Thursday, August 4, 2005
Danny Shafer's life is one long song. Lyrics swim through his head as he walks down the street or visits with friends while having coffee. He never pulls out a napkin to scribble down a stray phrase or line. Instead, by the time a song completes itself inside his brain, he coughs it up, fully formed and ready to share with the world.
It's just the way Shafer's creative process works, and it seems to be effective.
On Monday, Shafer was at the RockyGrass music festival in Lyons where he went to hear the Boulder band Hit and Run Bluegrass perform. The group just recorded two of his songs on its latest album.
"That's starting to happen more and more for me," Shafer said. "That's an amazing thing to have someone like your song well enough to record it."
Shafer's brand of music is best termed honky tonk bluegrass -- high-energy, finger-style music played with bluegrass instrumentation but steered by the influences of Texas country songwriters such as Guy Clark and Willie Nelson.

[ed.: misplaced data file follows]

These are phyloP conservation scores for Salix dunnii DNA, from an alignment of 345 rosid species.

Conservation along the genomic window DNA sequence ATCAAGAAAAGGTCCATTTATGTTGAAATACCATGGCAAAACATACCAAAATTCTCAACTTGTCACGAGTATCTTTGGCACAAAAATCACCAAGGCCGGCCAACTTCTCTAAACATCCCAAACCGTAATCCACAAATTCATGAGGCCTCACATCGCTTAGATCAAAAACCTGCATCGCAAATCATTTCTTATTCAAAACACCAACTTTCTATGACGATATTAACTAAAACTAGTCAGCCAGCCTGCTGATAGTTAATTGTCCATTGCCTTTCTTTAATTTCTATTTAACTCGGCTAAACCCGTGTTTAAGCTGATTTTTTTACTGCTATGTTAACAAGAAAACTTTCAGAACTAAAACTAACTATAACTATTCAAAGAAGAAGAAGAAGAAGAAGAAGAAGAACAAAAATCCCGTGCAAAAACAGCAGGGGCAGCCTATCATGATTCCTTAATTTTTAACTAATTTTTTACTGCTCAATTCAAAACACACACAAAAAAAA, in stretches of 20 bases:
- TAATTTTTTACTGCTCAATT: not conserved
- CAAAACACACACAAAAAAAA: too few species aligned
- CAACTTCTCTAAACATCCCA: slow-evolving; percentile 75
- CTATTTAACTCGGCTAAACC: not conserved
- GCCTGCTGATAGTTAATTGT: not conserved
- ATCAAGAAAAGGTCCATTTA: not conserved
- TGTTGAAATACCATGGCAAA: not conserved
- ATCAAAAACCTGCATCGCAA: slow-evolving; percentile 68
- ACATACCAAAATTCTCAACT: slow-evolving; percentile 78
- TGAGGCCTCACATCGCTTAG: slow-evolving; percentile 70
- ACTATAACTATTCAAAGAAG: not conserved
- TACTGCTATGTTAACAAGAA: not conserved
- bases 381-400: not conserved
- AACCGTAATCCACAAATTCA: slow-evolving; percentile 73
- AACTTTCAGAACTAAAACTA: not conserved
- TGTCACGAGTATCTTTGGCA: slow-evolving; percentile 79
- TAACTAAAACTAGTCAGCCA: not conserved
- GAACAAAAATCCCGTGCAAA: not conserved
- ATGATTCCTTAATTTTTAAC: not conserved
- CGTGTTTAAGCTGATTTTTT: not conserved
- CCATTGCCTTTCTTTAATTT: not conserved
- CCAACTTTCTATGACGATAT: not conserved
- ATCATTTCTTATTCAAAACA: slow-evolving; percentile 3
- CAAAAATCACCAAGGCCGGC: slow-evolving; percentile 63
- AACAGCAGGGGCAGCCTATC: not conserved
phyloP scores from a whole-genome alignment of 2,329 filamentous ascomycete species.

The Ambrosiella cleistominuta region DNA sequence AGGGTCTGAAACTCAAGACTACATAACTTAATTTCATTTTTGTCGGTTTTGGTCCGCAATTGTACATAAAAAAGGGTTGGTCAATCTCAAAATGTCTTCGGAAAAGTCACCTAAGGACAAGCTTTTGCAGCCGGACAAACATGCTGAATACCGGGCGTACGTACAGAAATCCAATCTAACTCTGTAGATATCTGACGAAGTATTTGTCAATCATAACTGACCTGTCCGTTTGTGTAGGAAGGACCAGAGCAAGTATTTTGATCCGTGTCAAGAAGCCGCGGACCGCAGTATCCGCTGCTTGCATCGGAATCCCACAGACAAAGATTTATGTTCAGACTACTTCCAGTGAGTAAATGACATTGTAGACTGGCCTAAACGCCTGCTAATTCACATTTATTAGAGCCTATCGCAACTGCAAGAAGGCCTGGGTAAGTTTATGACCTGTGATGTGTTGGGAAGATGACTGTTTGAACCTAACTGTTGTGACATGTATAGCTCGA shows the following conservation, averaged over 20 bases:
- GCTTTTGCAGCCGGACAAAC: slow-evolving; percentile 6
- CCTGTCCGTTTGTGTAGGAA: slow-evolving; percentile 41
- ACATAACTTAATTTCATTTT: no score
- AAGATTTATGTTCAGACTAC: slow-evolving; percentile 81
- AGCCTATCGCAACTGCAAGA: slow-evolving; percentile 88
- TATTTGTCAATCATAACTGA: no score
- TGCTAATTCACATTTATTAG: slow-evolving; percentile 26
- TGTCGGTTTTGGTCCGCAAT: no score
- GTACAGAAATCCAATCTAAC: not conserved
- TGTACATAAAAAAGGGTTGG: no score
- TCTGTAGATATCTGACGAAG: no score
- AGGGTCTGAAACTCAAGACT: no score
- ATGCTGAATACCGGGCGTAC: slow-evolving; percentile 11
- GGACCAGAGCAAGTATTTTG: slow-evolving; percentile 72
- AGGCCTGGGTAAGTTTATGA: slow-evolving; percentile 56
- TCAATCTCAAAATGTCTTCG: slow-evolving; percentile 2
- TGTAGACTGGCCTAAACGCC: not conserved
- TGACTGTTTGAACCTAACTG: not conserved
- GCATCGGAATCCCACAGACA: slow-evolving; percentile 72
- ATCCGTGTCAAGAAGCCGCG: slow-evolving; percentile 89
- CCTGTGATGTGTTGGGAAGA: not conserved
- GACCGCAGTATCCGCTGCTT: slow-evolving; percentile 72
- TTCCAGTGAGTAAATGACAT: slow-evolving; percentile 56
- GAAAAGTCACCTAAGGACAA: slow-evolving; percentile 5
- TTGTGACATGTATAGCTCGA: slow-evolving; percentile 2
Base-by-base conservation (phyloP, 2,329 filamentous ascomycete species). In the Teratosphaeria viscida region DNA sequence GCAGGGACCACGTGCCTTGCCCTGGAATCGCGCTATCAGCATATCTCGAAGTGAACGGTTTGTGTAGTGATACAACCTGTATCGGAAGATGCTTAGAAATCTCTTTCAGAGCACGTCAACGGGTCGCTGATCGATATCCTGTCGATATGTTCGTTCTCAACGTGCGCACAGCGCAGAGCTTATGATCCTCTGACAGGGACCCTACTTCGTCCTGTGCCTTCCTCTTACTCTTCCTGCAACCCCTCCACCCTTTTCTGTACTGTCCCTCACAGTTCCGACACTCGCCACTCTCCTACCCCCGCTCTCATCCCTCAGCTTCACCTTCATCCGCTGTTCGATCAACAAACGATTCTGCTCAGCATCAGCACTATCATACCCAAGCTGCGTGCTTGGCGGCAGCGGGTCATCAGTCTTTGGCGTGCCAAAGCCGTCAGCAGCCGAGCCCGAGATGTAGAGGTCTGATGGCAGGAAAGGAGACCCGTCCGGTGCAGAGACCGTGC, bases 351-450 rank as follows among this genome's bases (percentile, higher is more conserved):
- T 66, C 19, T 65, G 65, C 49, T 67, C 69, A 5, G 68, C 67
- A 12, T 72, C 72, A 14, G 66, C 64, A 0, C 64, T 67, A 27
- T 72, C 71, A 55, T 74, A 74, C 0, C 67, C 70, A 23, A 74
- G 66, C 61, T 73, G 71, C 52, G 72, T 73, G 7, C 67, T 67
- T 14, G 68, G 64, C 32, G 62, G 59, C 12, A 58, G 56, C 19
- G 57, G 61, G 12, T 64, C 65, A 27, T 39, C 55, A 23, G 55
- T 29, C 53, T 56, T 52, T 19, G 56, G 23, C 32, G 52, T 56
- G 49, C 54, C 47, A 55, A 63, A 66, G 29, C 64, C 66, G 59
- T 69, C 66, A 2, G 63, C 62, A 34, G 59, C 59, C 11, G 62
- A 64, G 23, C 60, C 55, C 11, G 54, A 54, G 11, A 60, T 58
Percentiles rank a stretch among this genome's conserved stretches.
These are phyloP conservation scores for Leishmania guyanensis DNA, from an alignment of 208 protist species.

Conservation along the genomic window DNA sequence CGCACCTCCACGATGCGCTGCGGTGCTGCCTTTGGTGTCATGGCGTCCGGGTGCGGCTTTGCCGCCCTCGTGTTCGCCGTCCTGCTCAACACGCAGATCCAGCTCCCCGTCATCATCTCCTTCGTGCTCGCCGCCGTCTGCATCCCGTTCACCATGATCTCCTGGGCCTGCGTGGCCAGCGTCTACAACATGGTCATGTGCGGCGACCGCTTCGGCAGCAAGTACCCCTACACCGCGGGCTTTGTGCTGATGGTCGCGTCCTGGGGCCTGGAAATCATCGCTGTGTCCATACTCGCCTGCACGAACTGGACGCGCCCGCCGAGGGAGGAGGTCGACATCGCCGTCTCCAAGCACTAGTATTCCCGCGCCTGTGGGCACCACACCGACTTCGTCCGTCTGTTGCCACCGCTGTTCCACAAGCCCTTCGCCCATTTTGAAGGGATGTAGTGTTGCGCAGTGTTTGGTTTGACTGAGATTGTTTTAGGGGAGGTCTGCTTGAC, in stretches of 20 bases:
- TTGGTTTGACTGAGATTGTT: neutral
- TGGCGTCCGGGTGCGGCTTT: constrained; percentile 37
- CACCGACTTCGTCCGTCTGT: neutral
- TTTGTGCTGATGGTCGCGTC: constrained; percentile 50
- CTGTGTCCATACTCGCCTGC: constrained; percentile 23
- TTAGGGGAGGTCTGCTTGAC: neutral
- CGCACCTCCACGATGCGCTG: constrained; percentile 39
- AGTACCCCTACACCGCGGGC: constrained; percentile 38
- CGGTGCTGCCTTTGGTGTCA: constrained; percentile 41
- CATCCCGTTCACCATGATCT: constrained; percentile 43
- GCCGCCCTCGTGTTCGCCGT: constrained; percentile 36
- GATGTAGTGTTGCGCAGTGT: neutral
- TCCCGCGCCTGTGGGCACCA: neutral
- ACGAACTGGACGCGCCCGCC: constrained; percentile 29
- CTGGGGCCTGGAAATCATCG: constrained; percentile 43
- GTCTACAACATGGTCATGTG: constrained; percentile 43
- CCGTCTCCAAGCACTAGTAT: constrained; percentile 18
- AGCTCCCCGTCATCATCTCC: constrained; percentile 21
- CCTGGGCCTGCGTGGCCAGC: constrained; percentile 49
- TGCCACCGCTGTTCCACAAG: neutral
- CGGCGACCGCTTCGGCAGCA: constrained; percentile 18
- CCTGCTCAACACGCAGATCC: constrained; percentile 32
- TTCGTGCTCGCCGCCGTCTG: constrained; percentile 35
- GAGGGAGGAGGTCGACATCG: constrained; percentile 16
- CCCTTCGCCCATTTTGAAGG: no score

One of his popular songs is "Friday Morning a.m."
"The song was waiting already for me, and all I had to do was get sentimental and let it come out," Shafer said.
The song is a simple snapshot from his childhood. You see him listening to the radio in the morning, hoping it would snow enough so he didn't have to go to school, and you see him outside with his friends waiting for his mom to announce that Speed Racer was on TV.
"Speed Racer was a huge part of my life when I was 5, 6 and 7," he said. "It was the only thing that could get me inside to eat."
Shafer is touring with his latest album, "The Good, the Bad and the Red Glory Ramblers." It's the first album he's recorded since 1999.
"Finally, the timing was good, the engineer was great, and I was able to take my time," he said. Shafer spent 14 months making the record.
Shafer will be in Steamboat on Saturday playing solo. His set is mostly originals with a few covers of songs by Hank Williams and Mississippi John Hurt.
It's been a while since he played here. Music lovers may remember him from his opening gig for Buckwheat Zydeco at Headwall ski run years ago.